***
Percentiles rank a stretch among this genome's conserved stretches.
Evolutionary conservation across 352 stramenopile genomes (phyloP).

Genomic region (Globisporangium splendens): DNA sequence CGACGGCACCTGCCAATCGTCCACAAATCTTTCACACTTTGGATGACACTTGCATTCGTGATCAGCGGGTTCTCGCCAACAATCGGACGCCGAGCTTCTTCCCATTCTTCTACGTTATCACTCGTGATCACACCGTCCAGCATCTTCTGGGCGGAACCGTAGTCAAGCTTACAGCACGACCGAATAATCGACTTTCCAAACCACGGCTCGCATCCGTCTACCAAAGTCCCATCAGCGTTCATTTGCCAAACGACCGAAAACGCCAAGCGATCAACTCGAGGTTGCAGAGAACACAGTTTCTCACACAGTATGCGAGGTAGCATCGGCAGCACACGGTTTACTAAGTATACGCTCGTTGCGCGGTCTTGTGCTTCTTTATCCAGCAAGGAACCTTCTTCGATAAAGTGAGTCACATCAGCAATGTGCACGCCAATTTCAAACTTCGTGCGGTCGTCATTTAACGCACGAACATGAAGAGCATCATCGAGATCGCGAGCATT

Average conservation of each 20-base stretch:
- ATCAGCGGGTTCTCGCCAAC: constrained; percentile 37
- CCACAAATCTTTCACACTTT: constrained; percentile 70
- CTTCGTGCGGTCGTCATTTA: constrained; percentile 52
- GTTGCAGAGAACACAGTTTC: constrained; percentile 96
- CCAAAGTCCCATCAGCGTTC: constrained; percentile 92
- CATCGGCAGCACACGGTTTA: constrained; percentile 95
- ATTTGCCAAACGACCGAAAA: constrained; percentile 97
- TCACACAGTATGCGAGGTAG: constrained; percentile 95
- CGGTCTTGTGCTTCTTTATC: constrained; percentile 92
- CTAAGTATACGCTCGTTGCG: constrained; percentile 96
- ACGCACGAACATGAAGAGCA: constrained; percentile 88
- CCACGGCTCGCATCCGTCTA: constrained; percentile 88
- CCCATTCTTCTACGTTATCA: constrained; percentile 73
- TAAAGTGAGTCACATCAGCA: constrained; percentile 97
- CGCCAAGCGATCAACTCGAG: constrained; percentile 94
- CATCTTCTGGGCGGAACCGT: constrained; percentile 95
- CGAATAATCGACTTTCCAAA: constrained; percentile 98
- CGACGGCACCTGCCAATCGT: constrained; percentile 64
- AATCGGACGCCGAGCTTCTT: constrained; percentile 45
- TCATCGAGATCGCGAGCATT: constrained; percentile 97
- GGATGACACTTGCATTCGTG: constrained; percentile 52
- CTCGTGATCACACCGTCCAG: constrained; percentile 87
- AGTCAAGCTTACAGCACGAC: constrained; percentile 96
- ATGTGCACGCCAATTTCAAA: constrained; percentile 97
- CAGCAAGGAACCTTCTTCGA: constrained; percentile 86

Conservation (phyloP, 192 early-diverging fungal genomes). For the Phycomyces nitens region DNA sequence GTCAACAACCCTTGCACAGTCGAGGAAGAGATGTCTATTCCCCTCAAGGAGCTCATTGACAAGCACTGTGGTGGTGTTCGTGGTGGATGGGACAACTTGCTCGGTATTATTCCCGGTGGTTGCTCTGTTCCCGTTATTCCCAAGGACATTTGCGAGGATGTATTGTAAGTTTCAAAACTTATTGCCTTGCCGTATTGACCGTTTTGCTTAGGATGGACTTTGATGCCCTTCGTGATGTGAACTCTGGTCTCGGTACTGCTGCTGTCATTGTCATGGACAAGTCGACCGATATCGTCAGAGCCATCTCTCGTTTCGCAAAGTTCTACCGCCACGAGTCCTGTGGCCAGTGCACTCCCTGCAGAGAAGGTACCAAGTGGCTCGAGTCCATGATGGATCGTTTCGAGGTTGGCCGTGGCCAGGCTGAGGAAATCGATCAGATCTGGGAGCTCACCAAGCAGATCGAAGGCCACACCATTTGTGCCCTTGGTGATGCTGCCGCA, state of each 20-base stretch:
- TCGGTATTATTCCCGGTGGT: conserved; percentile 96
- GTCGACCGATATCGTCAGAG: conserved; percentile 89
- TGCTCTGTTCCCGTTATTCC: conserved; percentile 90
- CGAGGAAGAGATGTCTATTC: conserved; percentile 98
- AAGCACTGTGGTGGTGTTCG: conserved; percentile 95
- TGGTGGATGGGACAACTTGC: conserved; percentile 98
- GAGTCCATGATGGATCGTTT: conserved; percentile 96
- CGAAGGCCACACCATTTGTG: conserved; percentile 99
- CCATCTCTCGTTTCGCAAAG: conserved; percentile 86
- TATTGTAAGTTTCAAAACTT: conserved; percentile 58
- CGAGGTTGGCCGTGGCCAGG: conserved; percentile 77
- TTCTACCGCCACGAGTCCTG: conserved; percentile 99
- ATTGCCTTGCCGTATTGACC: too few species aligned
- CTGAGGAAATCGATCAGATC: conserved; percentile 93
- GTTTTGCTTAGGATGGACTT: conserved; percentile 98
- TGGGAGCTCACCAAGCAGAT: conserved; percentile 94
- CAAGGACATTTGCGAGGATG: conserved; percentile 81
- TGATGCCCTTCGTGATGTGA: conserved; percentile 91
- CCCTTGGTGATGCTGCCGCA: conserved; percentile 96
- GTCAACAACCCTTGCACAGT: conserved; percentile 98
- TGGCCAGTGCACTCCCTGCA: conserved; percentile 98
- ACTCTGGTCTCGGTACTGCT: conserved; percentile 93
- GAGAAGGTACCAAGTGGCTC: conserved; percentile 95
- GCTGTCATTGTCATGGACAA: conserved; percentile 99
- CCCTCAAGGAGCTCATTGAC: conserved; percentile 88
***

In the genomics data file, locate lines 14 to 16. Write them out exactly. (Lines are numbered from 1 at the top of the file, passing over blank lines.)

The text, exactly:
- CTAAGTATACGCTCGTTGCG: constrained; percentile 96
- ACGCACGAACATGAAGAGCA: constrained; percentile 88
- CCACGGCTCGCATCCGTCTA: constrained; percentile 88